All but the tetrahedron.
As noted in a comment, ultimately referencing a 1972 paper, for tetrahedra this cannot be done. I haven't looked at the paper, but the proof may go as follows: Let the vertices of your base tetrahedron be the standard basis vectors in $\mathbb R^4$ times 4, so their center point is the all-ones vector. Construct the four matrices which reflect through the faces of your tetrahedron (while fixing the sum-to-4 hyperplane). Observe that some entries of these matrices equal $\frac23$. Apply a reduced word in the reflection group to the all-ones vector, and prove by induction that the first generator in the word is always indicated by which entry has the lowest power of 3 in the denominator, with a predictable pattern mod 3 in the numerators. Conclude that no nontrivial product of reflections takes the center point back to itself.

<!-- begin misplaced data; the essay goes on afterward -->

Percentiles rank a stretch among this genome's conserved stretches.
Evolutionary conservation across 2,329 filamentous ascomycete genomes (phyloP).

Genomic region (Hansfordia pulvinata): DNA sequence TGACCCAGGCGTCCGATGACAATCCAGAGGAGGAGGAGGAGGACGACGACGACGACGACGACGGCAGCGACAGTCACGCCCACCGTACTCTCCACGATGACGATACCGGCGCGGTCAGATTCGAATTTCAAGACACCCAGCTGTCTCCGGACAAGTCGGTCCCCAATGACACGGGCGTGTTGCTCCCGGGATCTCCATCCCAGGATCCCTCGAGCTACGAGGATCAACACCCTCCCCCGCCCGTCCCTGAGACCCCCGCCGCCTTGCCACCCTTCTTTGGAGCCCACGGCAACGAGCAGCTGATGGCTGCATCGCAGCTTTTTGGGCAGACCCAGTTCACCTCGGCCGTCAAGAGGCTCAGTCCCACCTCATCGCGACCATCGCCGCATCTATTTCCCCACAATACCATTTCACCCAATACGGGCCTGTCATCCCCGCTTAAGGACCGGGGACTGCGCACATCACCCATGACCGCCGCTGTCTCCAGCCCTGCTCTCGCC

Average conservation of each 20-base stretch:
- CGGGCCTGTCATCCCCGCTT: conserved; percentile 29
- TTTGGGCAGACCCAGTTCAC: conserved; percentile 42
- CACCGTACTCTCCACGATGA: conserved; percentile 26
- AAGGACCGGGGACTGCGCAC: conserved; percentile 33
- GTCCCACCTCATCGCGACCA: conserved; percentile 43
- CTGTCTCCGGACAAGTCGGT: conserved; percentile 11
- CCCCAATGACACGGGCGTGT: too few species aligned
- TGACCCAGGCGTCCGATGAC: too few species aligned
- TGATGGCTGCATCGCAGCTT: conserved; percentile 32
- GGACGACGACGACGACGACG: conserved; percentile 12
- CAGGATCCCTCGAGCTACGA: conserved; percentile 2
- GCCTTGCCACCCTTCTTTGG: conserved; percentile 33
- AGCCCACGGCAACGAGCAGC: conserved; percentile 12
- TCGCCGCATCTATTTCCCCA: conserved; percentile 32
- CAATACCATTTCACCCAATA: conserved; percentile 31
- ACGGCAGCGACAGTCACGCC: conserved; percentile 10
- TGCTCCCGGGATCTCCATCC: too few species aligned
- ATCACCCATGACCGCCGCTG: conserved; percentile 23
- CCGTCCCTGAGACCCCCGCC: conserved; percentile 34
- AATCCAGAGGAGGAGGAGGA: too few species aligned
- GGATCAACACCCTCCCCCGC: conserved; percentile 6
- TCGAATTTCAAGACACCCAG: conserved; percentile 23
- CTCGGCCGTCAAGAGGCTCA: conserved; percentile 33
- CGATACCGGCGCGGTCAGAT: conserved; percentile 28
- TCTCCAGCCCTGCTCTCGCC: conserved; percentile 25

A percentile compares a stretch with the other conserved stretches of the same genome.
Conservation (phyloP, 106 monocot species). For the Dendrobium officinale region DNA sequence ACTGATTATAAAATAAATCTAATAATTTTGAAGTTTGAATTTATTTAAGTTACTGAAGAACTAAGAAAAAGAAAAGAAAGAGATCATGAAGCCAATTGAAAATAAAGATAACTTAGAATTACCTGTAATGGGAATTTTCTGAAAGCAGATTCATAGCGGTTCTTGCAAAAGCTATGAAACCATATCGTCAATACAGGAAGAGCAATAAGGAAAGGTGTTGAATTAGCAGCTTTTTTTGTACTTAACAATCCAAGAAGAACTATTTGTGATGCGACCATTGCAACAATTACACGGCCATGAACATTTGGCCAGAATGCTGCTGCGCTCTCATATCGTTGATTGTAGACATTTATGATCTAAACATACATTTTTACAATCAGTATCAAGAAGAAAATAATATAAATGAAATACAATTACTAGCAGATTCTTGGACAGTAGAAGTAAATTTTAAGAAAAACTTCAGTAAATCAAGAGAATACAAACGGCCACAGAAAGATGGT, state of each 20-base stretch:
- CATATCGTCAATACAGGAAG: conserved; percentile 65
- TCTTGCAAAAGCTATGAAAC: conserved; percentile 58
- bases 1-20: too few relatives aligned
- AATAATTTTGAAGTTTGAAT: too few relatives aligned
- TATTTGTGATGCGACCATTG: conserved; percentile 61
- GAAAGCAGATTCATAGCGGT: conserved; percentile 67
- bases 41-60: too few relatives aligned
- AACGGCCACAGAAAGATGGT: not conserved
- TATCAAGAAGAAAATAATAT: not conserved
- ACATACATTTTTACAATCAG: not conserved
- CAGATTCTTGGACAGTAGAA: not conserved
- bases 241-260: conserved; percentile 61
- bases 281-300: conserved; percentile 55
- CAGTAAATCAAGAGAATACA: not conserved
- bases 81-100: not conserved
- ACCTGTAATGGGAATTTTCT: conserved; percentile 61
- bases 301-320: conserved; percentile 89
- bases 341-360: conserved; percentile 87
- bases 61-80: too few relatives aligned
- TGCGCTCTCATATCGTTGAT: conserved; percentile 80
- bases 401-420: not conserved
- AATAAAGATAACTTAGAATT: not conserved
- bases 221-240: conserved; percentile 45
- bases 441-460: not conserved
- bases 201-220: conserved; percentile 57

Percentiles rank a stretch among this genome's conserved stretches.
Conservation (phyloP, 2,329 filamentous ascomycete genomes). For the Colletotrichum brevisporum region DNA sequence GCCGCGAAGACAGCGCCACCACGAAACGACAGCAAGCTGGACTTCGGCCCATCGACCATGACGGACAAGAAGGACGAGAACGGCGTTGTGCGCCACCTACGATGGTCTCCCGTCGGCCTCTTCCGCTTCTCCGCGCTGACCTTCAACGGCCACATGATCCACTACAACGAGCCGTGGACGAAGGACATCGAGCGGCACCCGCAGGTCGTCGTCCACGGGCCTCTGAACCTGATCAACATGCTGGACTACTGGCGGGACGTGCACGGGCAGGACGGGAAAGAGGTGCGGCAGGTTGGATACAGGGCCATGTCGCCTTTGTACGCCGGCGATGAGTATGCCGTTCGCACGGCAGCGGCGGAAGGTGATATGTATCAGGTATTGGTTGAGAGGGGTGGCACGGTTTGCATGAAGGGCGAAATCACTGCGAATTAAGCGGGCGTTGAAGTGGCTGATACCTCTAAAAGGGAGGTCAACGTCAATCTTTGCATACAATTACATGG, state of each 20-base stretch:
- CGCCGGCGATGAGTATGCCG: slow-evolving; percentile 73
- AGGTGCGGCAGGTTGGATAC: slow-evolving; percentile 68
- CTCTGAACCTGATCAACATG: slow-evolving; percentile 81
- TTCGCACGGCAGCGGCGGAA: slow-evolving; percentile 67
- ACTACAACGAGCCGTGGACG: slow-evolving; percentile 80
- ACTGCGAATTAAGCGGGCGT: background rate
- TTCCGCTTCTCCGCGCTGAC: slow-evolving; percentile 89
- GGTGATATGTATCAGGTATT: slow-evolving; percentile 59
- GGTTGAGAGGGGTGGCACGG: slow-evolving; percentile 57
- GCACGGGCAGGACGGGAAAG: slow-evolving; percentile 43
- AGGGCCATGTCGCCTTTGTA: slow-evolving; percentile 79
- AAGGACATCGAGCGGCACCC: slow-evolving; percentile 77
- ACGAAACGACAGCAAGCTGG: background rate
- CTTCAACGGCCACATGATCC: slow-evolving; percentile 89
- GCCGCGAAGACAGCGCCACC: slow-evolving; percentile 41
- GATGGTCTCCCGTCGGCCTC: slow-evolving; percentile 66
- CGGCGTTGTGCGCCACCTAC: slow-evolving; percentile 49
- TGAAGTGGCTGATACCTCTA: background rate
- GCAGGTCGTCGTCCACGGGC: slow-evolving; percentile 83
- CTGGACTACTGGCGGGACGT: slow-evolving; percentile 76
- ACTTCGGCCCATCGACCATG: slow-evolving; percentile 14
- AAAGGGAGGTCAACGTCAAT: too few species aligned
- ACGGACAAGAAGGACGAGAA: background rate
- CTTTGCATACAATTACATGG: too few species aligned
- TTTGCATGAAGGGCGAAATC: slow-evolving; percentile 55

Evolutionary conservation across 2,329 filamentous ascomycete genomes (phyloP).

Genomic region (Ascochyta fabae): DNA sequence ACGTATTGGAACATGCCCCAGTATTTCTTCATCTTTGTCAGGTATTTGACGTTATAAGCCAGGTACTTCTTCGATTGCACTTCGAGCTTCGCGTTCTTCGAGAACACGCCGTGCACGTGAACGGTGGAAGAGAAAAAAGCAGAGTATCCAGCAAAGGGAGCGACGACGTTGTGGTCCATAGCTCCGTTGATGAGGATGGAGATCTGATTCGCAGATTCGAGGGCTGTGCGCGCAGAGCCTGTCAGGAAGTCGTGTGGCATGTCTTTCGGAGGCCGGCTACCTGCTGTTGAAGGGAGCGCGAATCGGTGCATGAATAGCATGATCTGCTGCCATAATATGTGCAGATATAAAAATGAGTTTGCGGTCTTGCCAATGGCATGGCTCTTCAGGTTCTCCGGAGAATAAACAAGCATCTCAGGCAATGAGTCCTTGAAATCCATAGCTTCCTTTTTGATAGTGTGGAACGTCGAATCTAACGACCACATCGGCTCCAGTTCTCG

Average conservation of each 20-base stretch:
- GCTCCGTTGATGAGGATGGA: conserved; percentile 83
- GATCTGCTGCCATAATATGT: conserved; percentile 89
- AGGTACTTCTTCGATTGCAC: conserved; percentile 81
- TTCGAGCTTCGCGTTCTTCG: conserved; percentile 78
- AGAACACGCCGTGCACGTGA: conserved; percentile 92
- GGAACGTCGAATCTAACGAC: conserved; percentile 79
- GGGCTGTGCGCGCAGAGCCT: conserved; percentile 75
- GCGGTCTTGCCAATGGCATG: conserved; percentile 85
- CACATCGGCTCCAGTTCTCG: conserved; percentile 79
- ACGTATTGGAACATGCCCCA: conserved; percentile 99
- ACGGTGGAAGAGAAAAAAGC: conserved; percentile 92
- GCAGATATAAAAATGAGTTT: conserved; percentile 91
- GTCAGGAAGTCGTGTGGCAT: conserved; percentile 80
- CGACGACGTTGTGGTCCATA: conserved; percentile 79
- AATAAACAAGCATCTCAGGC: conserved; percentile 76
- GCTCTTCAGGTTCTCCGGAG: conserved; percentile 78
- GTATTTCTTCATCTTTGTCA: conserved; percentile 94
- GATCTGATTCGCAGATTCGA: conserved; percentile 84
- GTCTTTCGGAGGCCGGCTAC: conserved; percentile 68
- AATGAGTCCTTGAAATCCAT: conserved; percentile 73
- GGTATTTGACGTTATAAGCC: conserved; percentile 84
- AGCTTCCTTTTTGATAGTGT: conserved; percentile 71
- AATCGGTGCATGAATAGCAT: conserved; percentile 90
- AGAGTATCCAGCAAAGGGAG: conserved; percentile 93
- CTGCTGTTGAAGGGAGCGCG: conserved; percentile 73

For the octahedron, attaching a pair along opposite faces allows you to continue in the pattern of carbon atoms in the diamond crystal structure, where each atom has tetrahedral bonds in directions all four of which are the negatives of any neighbor's bonds. It is thus possible to glue together 12 octahedra positioned like the carbons and C-C bonds of the "chair" conformation of cyclohexane. Since eight of the twenty faces of an icosahedron are inclined like the faces of an octahedron, the exact same arrangement is possible with icosahedra.
EDIT: In fact, you can do better. Given any polytope that has two pairs of opposite parallel facets such that reflected polytopes may be attached to all four facets simultaneously without overlapping, a thickened parallelogram may be constructed by attaching eight identical polytopes along facets. This works because a pair of parallel reflections amounts to a pure translation, making the same possible attachment directions available at both ends of the double reflection.